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Chinese new year: Three reasons why china could roar in the year of the tiger

As the rest world grapples with tighter monetary policy, China is on different easing trajectory, which should be supportive for stocks. It is likely that we are at, or past the peak of regulatory reform. Current valuations provide exciting entry points and opportunities.

Tuesday 1 February marks the Chinese New Year, where millions of people around the globe will celebrate the year of the tiger.

A wave of policy tightening and stringent regulation targeting sectors from property to technology rocked global investment sentiment towards China in 2021. After a challenging period for Chinese investors, Fidelity provides three reasons why China might roar back in the year of the tiger:

With inflation fears, talk of tapering and an investment-style rotation out of ‘expensive’ growth stocks dominating recent headlines across most global markets, diversification and valuations are as important, if not more, than ever. China currently ticks both boxes. The year of the tiger will bring great opportunities.

1. Policy diversion brings diversification

The divergence between the US and European monetary policy compared to China is particularly wide at present. China is certainly at a different stage in the cycle with an easing bias, that history shows often supports markets. Having approached the initial Covid-19 pandemic differently to the loose monetary policy of western governments, China’s central bank has more levers to pull to encourage growth after the slowdown of 2021. The recent cut to the borrowing rate of its medium-term loans for the first time since April 2020 is just one example.

Broadly speaking, while we do not expect the government’s drive towards a healthier, less speculative property sector to be reversed anytime soon, one should not be surprised to see some continued policy fine tuning, such as the supportive measures that have recently been announced. We are already seeing signs of accelerating mortgage approvals in some cities and there is significant scope to loosen policy further.

2. Past the peak of regulation?

We have definitely experienced a period of both new regulation, as well as some tightening of regulations, and for some businesses, the environment has become more challenging. Still it is important to keep a long-term perspective and to remember that we have seen periods of tightening regulation before, such as government-imposed restrictions around online gaming in 2018.

Also, we should not lose sight of the ambitious long-term goals and priorities around economic development and innovation. Achieving these will clearly need a healthy and growing private sector, so despite investor sentiment weakening last year, we believe China offers some interesting long term investment opportunities. Indeed, there is a good chance we are well into, if not past the peak of regulatory reforms, particularly within the technology sector – we would not expect the same degree of intensity that we saw last year and at the end of 2020 to continue.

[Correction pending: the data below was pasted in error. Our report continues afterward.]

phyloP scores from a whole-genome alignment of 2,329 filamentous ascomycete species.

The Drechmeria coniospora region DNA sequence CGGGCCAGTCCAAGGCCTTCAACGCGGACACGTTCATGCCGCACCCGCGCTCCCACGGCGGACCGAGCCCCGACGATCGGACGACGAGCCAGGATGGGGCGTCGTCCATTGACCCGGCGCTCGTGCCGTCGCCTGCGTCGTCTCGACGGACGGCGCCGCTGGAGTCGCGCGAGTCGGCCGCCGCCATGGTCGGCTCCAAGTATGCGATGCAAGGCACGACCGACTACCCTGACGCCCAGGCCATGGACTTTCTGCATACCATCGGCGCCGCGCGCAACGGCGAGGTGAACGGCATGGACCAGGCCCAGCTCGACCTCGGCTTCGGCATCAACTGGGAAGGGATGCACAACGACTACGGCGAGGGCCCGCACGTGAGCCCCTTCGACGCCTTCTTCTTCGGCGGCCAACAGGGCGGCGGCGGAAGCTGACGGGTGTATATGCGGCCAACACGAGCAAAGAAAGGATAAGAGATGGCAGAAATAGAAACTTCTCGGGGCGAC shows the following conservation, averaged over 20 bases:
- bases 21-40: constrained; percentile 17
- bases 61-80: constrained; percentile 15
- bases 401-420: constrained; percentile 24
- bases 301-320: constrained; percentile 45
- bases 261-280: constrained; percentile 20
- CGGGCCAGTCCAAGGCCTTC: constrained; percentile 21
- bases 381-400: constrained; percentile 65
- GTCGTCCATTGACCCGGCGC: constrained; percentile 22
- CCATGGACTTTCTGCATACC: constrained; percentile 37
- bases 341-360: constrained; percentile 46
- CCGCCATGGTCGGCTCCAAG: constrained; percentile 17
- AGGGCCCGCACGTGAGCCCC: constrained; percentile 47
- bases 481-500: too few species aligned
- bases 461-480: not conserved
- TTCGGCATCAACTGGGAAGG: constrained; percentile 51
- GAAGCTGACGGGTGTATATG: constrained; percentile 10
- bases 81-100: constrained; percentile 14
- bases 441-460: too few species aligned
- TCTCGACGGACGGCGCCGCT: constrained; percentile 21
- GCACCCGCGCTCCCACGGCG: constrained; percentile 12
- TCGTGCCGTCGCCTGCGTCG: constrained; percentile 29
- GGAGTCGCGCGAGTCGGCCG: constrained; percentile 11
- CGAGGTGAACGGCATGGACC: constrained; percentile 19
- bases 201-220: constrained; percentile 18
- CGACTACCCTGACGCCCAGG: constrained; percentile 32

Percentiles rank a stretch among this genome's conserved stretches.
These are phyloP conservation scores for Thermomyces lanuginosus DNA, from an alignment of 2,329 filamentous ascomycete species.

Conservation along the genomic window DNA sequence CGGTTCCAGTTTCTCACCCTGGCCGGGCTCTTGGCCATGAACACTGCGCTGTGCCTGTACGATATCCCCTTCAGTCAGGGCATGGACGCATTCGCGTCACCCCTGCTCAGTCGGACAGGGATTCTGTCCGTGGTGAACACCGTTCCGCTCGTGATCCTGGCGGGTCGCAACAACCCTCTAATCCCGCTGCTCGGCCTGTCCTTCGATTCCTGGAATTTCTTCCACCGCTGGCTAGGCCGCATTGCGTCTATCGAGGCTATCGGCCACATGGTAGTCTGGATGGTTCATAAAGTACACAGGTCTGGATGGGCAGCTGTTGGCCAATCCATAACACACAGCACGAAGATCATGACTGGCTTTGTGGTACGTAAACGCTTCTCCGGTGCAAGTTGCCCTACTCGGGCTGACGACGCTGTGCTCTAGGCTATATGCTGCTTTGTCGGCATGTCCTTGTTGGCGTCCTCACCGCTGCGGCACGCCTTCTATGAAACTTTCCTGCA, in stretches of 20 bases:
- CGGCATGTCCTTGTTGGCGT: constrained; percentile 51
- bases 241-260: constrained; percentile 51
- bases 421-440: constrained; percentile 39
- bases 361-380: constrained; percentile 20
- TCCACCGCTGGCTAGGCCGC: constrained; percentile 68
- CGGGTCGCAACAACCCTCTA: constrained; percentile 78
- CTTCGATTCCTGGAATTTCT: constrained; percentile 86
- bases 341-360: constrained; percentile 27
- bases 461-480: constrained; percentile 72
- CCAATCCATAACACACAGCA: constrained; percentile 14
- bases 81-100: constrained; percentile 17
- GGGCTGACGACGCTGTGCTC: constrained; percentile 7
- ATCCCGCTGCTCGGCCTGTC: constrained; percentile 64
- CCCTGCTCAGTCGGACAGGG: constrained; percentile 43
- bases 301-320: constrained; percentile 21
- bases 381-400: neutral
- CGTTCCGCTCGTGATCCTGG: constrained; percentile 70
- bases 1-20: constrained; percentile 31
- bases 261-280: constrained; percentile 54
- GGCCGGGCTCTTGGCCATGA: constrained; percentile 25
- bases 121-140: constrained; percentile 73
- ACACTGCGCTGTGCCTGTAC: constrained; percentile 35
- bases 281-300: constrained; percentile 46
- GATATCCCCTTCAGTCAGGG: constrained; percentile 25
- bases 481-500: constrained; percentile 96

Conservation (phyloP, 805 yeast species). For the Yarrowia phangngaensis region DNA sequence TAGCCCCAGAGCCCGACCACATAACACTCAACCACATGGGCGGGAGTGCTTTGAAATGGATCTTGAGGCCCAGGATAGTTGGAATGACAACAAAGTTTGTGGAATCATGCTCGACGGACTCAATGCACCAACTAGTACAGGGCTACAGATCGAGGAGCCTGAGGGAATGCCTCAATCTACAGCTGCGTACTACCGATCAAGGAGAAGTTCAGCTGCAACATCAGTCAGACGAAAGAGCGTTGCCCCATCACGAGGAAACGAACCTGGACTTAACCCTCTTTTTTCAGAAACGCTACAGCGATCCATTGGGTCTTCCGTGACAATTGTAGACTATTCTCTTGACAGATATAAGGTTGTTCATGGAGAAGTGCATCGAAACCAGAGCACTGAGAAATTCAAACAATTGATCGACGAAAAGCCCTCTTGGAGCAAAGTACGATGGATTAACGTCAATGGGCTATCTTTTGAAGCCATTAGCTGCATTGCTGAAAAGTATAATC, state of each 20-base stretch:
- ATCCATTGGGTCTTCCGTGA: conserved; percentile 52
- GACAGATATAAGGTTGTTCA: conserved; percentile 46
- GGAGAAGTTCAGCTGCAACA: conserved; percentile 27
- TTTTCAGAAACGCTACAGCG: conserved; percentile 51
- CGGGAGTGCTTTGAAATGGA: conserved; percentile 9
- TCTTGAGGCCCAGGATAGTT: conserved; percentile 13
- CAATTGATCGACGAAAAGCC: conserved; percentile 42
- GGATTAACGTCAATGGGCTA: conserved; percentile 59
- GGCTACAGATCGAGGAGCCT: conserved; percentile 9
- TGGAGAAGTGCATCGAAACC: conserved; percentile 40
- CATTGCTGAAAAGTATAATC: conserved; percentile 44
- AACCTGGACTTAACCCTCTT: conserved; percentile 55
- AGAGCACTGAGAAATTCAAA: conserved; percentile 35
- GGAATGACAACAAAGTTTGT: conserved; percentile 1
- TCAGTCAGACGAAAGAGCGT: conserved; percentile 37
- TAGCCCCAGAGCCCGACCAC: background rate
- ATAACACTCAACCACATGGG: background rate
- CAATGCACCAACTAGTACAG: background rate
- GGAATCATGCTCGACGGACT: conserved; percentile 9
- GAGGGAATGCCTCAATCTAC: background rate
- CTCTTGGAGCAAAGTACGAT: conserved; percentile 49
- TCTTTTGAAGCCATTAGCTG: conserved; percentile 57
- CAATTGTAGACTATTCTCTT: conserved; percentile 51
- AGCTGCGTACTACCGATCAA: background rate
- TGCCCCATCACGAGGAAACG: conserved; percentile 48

It is also important to consider that many of the recent reforms are addressing problems that confront countries globally. Big tech and related challenges around anti-trust and data security and privacy are examples, and income inequality is a challenge around the world. Other economies also face many of these challenges and governments will likely act, albeit not as swiftly as Beijing.

3. Attractive valuations

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Source: Refinitiv DataStream, 31 December 2021. RHS stands for Right hand side.

As is often the case with broad-based corrections, some stocks with lesser regulatory risk have also been sold off, presenting opportunities. Many smaller companies are down despite the fact they will actually be beneficiaries of regulatory action in areas like anti-trust. Further, the valuation gap versus global peers is now excessive, despite similar regulatory challenges in several markets. With valuations where they are, we believe the risk-reward balance is now clearly in the investor’s favour.

The trust continues to have a large exposure to companies that are focused on growing domestic consumption, supported by the ongoing expansion of the middle class. Beneficiaries of this trend aren’t just ‘consumer stocks’ but also in areas like healthcare and technology that also play into the theme of domestic consumption.

It clearly has been a volatile period, but we have seen times like this before, and most likely will see them again. However, history teaches us that these are usually the periods that offer the most attractive opportunities. Corporate earnings for the market are forecast to grow over 15% for the next twelve months. Meanwhile, the market overall is trading on a price earning multiple that is attractive relative to history and relative to other stock markets globally.

As always, the key thing will be individual companies’ ability to deliver on their earnings potential over time.

fidelity 28 January
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